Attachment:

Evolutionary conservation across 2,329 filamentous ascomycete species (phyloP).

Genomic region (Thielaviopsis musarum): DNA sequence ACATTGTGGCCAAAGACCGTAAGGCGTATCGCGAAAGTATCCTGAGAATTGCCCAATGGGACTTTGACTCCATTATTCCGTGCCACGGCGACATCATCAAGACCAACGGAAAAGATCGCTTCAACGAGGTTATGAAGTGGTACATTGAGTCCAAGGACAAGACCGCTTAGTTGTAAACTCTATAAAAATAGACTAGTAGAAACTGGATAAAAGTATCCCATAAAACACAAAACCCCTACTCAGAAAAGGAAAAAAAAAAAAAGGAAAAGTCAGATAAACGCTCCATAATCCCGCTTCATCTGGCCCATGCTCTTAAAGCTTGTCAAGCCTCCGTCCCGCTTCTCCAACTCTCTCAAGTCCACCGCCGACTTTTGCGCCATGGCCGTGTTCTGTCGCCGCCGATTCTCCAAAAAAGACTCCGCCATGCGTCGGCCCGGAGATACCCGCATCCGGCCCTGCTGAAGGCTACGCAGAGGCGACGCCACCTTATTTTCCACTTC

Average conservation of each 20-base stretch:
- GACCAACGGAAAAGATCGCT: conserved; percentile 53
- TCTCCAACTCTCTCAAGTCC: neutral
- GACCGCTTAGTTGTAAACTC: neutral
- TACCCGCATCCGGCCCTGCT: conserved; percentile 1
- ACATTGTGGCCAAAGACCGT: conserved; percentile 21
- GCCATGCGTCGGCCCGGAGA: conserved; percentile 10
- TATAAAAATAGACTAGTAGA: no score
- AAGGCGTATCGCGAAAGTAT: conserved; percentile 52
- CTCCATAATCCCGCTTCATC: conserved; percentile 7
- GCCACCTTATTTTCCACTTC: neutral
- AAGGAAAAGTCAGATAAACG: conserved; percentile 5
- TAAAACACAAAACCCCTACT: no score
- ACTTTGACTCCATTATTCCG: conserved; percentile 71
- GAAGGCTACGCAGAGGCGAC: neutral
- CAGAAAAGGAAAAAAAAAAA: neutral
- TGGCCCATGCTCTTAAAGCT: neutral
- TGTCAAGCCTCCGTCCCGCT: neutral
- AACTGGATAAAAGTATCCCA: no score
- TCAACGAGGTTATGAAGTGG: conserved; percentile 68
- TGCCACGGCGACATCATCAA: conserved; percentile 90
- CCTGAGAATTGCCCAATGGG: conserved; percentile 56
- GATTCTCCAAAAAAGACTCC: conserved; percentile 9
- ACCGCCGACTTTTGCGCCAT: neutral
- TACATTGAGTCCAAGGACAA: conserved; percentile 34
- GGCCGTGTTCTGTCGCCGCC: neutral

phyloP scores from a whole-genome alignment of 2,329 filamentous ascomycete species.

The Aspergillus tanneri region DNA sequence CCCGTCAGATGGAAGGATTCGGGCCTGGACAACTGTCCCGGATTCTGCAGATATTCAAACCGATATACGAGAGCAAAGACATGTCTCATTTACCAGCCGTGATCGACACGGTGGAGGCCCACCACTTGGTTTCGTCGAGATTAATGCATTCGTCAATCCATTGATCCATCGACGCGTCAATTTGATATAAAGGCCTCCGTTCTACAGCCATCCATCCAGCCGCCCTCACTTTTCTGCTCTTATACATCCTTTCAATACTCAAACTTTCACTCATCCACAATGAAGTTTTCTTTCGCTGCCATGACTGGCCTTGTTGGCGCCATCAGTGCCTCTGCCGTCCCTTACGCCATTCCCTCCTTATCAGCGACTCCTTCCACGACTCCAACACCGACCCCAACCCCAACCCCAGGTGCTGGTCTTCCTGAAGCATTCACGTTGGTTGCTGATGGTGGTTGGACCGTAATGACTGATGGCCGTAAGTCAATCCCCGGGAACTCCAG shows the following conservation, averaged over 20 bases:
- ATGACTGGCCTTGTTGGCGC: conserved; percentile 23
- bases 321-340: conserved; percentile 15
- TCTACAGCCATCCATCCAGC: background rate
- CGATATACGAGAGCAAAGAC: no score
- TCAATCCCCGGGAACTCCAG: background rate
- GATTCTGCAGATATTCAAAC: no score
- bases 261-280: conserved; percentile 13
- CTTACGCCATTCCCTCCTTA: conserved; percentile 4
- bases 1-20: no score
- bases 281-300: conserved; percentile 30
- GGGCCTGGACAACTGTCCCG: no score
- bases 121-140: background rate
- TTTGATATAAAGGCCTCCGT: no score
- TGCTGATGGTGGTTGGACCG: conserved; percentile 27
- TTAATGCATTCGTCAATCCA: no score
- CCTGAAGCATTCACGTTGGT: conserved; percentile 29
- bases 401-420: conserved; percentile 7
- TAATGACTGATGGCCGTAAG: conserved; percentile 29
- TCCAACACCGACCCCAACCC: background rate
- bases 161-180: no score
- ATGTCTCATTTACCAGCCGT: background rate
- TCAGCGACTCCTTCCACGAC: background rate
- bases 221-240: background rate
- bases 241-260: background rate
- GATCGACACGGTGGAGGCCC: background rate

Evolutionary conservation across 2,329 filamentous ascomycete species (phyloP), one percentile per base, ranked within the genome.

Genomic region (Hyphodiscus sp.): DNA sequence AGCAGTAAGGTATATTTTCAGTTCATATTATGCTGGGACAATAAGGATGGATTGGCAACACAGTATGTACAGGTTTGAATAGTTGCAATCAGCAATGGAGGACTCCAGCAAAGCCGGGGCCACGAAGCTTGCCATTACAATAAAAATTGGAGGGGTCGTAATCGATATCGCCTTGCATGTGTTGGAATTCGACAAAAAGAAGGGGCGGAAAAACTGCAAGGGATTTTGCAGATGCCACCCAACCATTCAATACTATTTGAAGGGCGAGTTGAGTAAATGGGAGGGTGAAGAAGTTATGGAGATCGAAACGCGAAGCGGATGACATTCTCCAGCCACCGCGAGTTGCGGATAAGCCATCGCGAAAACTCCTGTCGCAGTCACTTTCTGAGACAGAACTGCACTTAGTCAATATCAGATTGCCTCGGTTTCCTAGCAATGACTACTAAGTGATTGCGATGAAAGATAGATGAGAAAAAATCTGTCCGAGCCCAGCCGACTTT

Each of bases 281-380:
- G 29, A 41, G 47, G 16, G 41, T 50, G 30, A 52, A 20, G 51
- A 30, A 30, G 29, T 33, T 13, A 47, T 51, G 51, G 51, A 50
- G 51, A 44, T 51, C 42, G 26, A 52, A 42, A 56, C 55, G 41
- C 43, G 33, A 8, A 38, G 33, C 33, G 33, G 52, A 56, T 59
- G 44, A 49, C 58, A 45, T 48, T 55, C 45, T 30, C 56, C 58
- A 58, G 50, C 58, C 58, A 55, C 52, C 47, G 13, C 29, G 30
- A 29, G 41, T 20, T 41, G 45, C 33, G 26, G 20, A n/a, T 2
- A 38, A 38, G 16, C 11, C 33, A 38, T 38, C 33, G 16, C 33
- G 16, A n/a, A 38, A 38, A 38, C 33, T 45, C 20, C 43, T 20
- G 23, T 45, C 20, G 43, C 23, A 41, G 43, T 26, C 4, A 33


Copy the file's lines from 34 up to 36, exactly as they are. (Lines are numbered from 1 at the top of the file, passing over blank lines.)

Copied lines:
- CGATATACGAGAGCAAAGAC: no score
- TCAATCCCCGGGAACTCCAG: background rate
- GATTCTGCAGATATTCAAAC: no score